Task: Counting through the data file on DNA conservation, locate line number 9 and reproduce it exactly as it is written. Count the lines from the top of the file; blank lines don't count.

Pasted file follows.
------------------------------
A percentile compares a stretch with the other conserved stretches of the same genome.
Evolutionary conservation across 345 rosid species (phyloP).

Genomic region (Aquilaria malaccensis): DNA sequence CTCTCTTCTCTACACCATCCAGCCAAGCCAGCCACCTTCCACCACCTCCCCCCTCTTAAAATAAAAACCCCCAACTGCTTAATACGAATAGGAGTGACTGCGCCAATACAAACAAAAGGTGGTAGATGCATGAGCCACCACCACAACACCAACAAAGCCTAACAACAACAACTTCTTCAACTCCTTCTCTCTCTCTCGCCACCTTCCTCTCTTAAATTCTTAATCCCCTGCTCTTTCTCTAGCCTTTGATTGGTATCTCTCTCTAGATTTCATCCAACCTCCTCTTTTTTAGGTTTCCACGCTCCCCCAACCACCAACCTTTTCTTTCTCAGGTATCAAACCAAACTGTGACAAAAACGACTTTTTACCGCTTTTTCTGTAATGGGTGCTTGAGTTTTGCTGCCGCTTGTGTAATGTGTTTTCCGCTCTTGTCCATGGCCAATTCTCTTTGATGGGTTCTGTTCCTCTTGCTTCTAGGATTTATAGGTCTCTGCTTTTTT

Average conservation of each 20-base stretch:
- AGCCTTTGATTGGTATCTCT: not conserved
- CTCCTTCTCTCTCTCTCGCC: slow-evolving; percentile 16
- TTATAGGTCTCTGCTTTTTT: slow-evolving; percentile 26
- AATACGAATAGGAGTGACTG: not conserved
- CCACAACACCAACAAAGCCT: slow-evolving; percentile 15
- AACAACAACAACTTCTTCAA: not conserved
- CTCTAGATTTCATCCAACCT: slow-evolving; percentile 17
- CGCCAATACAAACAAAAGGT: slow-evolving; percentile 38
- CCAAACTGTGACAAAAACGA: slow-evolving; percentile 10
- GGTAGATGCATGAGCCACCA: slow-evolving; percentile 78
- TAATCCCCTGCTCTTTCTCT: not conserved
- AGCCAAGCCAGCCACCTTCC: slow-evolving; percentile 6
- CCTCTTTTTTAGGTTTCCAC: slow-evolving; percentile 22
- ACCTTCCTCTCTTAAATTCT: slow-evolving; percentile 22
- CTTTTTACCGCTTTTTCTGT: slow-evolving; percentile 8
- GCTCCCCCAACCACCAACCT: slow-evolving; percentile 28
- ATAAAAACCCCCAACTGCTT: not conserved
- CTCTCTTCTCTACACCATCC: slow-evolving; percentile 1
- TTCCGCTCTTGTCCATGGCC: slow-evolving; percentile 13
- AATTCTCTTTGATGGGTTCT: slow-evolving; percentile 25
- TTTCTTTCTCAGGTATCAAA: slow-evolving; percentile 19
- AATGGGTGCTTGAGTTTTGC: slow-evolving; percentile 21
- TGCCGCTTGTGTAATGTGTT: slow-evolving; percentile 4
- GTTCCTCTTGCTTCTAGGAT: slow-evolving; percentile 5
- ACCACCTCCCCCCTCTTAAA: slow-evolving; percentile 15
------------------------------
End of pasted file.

- CCACAACACCAACAAAGCCT: slow-evolving; percentile 15